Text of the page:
Tim: The thing I like most about your idea for this trip is the adventure of it all and (not the biggest point, but still) being disconnected from things technological for a little while. One of the most romantic notions in all of history/literature/etc. to me is the the idea of setting out to travel and not knowing what lies beyond. If you go back a thousand years (or less, often enough), you have societies which are wholly contained in their little corner of the world. There are rumors of what lies beyond, but no one’s been there, no one knows for sure. Which I guess is a somewhat contrary notion to buying a travel guide and studying up on exactly what’s there, but I think that, because that sense of adventure remains even when I hear you talk about this trip, it underscores what a nervous thing it must have been to cast aside your entire world and venture forth. As scary as that is, it’s still so romantic (speaking in a very classical sense of the word) to me.

Debby: Aww.. Tim. So your vacation to Texas wasn’t all that romantic? Sounds like you need another trip soon. Hang on! I’ll find you a book….

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Break in the Action

Debby: I spent this past weekend up in Portland, Oregon, both to celebrate the 4th of July and to put as much distance between myself and work as generally acceptable. It was a delicious four days: I enjoyed the fresh air almost as much as all the ice cream. I also neglected to read my book for this week. So Tim is having to put up with me, once again, and my procrastination. But, I believe this is a perfect time to discuss other, fun reading material. We aren’t stuck with our “65 Books…”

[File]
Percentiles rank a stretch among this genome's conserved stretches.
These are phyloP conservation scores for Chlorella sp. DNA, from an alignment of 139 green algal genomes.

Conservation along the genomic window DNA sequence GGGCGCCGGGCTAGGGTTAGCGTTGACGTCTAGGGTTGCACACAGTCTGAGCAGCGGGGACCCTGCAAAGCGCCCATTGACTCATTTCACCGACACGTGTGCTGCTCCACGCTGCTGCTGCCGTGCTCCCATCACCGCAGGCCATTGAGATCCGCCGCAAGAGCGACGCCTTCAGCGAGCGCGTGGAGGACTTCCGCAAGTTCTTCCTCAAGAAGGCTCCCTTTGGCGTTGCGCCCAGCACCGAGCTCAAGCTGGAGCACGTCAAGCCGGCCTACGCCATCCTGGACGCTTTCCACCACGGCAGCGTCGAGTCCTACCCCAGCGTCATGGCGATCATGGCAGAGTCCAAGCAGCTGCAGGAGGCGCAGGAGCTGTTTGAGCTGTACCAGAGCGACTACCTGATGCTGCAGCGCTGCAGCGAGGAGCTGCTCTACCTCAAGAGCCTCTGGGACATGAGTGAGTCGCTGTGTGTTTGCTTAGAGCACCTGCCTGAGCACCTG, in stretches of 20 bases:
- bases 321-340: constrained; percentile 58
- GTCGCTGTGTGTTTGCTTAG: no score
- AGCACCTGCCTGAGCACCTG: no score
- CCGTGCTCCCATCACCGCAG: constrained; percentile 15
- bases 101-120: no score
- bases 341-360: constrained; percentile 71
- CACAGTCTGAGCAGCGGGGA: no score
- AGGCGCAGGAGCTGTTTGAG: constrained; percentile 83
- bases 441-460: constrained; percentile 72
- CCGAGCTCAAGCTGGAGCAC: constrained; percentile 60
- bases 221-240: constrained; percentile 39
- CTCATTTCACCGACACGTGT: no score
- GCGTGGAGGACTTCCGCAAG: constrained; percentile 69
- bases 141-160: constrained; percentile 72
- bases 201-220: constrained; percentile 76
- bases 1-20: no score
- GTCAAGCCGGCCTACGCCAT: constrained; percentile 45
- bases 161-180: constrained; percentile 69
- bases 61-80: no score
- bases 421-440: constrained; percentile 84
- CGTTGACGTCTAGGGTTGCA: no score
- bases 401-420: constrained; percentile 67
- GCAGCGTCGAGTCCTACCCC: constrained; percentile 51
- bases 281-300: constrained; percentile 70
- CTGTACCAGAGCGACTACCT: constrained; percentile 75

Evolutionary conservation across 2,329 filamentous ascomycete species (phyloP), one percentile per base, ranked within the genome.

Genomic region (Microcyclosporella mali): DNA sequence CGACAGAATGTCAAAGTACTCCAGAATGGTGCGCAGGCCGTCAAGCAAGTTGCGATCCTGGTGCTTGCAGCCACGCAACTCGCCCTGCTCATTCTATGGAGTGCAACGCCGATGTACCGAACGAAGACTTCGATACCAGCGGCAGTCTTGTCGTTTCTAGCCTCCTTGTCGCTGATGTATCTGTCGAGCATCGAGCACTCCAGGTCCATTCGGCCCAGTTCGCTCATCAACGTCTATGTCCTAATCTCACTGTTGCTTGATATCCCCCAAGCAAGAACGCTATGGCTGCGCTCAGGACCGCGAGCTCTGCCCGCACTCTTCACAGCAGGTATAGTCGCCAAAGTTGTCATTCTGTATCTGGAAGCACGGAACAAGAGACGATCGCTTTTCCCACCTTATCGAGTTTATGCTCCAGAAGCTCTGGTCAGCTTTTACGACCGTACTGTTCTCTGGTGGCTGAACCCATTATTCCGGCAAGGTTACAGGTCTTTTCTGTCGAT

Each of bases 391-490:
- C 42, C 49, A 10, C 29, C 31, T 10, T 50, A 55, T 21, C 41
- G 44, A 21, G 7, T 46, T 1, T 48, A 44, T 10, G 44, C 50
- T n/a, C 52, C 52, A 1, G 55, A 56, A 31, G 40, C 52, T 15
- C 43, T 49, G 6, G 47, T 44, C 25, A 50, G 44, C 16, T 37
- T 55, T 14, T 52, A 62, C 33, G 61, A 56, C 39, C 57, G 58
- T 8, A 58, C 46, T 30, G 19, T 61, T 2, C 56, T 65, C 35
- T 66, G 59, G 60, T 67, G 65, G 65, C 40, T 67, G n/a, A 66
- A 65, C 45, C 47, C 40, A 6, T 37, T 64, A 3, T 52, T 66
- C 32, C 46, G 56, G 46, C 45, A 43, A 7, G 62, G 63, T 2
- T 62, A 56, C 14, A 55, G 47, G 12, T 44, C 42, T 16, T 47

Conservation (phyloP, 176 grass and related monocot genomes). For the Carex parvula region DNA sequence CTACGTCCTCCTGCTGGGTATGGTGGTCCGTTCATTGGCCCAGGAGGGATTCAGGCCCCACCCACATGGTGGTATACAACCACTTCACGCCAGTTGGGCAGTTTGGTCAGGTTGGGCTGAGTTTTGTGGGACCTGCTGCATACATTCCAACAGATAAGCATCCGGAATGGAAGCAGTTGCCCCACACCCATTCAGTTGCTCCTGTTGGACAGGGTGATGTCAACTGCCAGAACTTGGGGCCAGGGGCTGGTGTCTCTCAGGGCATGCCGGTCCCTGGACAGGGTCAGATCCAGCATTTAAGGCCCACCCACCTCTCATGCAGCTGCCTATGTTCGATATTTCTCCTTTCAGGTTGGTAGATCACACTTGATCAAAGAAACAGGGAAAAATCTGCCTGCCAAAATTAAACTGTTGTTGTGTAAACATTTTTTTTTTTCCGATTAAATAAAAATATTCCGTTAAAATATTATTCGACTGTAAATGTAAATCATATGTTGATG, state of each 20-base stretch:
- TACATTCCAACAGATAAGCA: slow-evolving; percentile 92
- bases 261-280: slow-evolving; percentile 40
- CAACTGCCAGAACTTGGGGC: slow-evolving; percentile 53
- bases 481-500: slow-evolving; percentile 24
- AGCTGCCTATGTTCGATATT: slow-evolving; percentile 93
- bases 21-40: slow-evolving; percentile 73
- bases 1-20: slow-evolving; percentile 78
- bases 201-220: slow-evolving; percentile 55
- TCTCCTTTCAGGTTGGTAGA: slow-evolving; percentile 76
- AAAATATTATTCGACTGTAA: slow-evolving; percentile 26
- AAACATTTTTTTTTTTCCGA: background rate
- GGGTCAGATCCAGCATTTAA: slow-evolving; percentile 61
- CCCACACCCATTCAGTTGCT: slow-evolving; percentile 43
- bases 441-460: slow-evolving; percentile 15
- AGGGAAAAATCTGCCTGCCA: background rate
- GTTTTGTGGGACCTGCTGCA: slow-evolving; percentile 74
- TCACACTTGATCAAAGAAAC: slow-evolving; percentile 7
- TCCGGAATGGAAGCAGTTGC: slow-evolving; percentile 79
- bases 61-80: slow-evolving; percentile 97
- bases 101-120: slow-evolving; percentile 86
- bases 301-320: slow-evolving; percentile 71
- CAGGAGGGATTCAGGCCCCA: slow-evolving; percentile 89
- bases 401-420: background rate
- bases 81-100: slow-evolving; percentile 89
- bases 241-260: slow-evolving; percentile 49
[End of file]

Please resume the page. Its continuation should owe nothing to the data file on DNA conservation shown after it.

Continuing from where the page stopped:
Tim: What with the World Cup semifinals going on, I think I got scarcely farther than you, but I’ll take it. Yeah, I’ve had time to sneak in a book or two in between the ones on our list. Within the last few weeks, I finished World War Z, which was honestly a bit of a weird choice for me. I am NOT a zombie person. I just don’t find them that interesting. At the same time, I’ve always had a bent for history, and what proper sci-fi lover doesn’t like a good apocalypse story? I ended up really enjoying the book, and it was precisely because it almost never was about individuals surviving zombie attacks, like you see in most zombie horror movies. (I haven’t seen the film version of World War Z, by the way, and have next to no inclination to.) Instead, the book leveraged the zombies as a stressor to put humans in unique situations and introduce new societal stressors. This history of how people often ingeniously reacted to the epidemic was compelling, and that’s really how I addressed the book: a look at history and epidemiology. I actually thought it was a little short. It never quite hit the tone of desperation that it seems to try to convey in the middle, so the eventual slow victory is less a climax than it ought to have been. Still exciting, though, and I’d recommend the book.

 

Debby: Speaking of the World Cup, there are a strange number of people from Brazil reading our blog as of late. Are these actual Brazilians? Or just a bunch of people bored at the Brazil/Germany game who decided to bust out their phones and ended up stumbling across our endlessly thrilling blog? A mystery….